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The Office of Information Technology is happy to offer general recommendations for students, faculty, and staff that are purchasing a new personal computer.
Here are some general guidelines:
The campus is almost evenly split between computers using the Microsoft Windows operating systems and Apple Mac computers. The majority of faculty and staff use Microsoft Windows computers, while the majority of students use Apple Macs. If you are unsure whether a Windows or Mac computer will best meet your academic or administrative needs, consult your school, college, or department to find out its specific requirements.
Generally, any new computer bought during the last two years will probably have enough processing capacity and memory to provide a satisfactory computing experience, but the specifications outlined on the recommendations webpage should provide useful benchmarks for comparison to the computer you may already own, or one you may buy.
If funds permit, the two best enhancements that can be made for any system are to increase the amount of random access memory (RAM) installed and get a solid state drive (SSD).
We suggest that you obtain a three year on-site warranty repair plan covering parts and labor as part of your purchase. AU is not able to provide hardware repair assistance for students' computers.
We recommend laptop computers, because they take up less space and offer mobility for use with AU's wireless network.
You will need to bring your own RJ-45 network cable. You may purchase the cable from the Campus Store or a computer retailer.
If you do not wish to bring your own computer to campus, you can access the Internet and most common software applications from over 800 Mac and Windows computers dispersed throughout various computing facilities around campus, some of which are open 24 hours a day.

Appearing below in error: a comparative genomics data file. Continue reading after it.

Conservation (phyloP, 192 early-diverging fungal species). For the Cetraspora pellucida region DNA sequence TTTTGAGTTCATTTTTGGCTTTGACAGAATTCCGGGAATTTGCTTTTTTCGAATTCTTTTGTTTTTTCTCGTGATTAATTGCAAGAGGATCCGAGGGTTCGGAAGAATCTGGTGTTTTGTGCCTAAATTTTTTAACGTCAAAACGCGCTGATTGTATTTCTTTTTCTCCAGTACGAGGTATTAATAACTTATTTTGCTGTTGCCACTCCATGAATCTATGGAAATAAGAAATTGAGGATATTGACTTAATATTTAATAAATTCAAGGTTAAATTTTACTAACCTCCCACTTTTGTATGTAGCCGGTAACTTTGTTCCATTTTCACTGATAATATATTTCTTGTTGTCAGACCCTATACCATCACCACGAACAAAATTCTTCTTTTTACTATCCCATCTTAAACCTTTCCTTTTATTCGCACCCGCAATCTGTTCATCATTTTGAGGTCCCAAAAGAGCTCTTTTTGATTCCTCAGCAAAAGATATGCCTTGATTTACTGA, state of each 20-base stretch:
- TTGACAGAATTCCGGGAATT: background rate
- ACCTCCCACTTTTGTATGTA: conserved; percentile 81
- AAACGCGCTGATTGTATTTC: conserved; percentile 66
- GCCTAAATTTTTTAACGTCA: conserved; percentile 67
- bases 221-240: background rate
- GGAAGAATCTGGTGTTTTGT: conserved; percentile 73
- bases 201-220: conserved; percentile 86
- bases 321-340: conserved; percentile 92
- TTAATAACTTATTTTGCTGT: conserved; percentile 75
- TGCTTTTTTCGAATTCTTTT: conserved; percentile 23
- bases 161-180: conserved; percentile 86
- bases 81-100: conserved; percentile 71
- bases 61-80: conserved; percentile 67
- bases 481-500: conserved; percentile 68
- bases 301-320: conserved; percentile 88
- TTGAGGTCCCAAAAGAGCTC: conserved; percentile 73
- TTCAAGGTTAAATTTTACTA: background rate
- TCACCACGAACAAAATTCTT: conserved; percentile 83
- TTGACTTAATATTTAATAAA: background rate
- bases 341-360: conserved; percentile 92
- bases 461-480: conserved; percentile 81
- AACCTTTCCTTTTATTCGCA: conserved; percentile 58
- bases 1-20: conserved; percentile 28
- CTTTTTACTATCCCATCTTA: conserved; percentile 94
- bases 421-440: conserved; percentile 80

What do I need to bring to campus from an IT standpoint?
A laptop computer with a wireless adapter
A laptop lock to prevent theft
A network cable with RJ-45 connectors to easily reach any part of the room (a back-up to the wireless)
A USB cable to connect your printer to your computer in your room, if you have one.
Should I buy a Mac or Windows laptop?
The decision is yours, as the Office of Information Technology is capable of supporting you with either decision. If you look at the entire campus, we have about 60% Windows and 40% Macs. If you look at just our students, those numbers are reversed, as more students are choosing Macs these days.
If you are unsure, consider the following:
What does the student want?
What are they using today?
What are you as a family comfortable with?
Are there specific requirements for the student's school or major? This is important to check with your school, as Kogod students are required to run Windows. Other programs have a bias to best support their academic experience and prepare them for long-term success in that field.
Can I get a discount by buying through AU?
American University has negotiated discounts for our students, faculty, and staff for personal purchases of computing hardware and software. Click on the links to Apple or Dell via the MyAU portal. In most cases, you will be offered a 10% discount on your purchase with the three-year warranty plan.
How should I configure my new computer to improve its performance?
The two best things that you can do to improve the performance of your computer are to add more memory and to buy an SSD (or Solid State Drive), if you can afford it.
Why do you recommend purchasing the three year extended warranty?
The three year extended warranty is critical, as laptops take a great deal of wear and tear. American University's Office of Information Technology can not perform hardware repairs ourselves for personally-owned computers. We can help you diagnose a problem, but then we have to refer you to the manufacturer.
I see that you have agreements with Dell and Apple. Is it acceptable to buy another brand of computer?
Yes, the Office of Information Technology is not partial to the brand of computer that you choose, as long as it meets the specifications.